Developments in computer processing, sampling and speaker technologies now allow organs to escape their physical problems and even their surroundings, he says.

Unlike most musicians who can travel with their instruments, visiting organists have to adapt to whatever pipe organ they are performing on. While some enjoy the idiosyncrasies of these instruments, Mr. Carpenter says they hinder his abilities to perform at a high level. He takes hours -- sometimes days -- preparing an instrument and adding extra digital effects for what he considers essential prep work for recitals.

"If I don't even know this instrument, how [am I] to bare my soul?"

But Mr. Carpenter's more permanent solution lies with an emerging wing of the organ building community: virtual pipe organs. These are consoles and speaker sets that use sampled sound of real pipes but apply more sophisticated processing than the typical digital organ.

"It doesn't slavishly imitate the pipe organ," says Mr. Carpenter, who has designed two such organs for builders Marshall & Ogletree, based near Boston. "There is a trend of digital organs to imitate the faults of pipe organs, which for me is really asinine since the great pipe organ builders would go to their graves trying to fix these issues."

Delights in limitations

While Mr. Barone agrees with Mr. Carpenter that a more sophisticated electronic instrument is key to the future, he disagrees somewhat about the "faults" of pipe organs.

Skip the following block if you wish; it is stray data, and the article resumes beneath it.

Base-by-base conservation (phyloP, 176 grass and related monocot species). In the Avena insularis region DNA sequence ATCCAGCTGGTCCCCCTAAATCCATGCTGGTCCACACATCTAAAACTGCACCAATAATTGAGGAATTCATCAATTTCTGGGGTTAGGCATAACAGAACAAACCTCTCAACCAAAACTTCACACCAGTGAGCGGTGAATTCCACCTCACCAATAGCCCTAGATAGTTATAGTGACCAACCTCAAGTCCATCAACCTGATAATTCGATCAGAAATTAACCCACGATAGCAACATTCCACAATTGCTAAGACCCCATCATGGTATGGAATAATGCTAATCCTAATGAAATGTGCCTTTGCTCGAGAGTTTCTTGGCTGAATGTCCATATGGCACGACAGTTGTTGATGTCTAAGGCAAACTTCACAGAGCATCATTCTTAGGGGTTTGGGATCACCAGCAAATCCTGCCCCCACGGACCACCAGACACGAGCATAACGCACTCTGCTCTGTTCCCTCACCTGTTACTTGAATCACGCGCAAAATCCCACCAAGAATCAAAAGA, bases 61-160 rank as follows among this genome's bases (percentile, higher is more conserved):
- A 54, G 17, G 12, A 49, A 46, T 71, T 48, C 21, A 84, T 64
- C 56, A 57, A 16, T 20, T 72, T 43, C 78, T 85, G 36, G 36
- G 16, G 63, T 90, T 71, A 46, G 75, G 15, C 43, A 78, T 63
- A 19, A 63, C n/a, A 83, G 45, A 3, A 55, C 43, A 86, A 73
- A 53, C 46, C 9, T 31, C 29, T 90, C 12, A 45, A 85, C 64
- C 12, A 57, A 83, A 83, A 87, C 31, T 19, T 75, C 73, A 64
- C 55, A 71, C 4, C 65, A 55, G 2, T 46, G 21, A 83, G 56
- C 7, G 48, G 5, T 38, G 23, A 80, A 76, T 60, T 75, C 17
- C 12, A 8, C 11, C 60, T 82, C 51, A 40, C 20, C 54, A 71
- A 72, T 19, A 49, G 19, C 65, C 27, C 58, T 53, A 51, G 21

"To me the delight of the organ is its limitations, its individuality," Mr. Barone says. "We do go to hear the organ, since they are all so different. Part of the challenge of being an organist is to being able to use those instruments to the maximum."

Mr. Carpenter's position is unwavering on this, however: "Freeing the pipe organ from its physical fetters is what I am for." That includes plans for him to create a touring version of a virtual pipe organ, aka VPO, the only thing that might keep him from making good on a threat to stop playing publicly because of the "wrestling" he must do with organs.

"I was in London when he played in Royal Albert Hall and that experience was very frustrating to him," says Ms. Etter. "He only had a limited rehearsal time since he had to work to get the organ's registration in line."

For now, the problems of being an itinerant soloist will remain because Mr. Carpenter also is not shy about admitting his atheism, an issue that is often in the "don't ask don't tell" category for many organist positions at churches.

"I would be a big hypocrite if I took a church job because I don't believe in God," he says.

And so, Mr. Carpenter's outspokenness puts another major issue of the organ world out in the open for healthy debate: Should pipe organs be considered religious instruments today?

"There are some churches that continue to require that the musician hired by them be one of the community," Mr. Barone says. "There are other churches less concerned with the beliefs of their organist and are looking for someone who can provide their needs."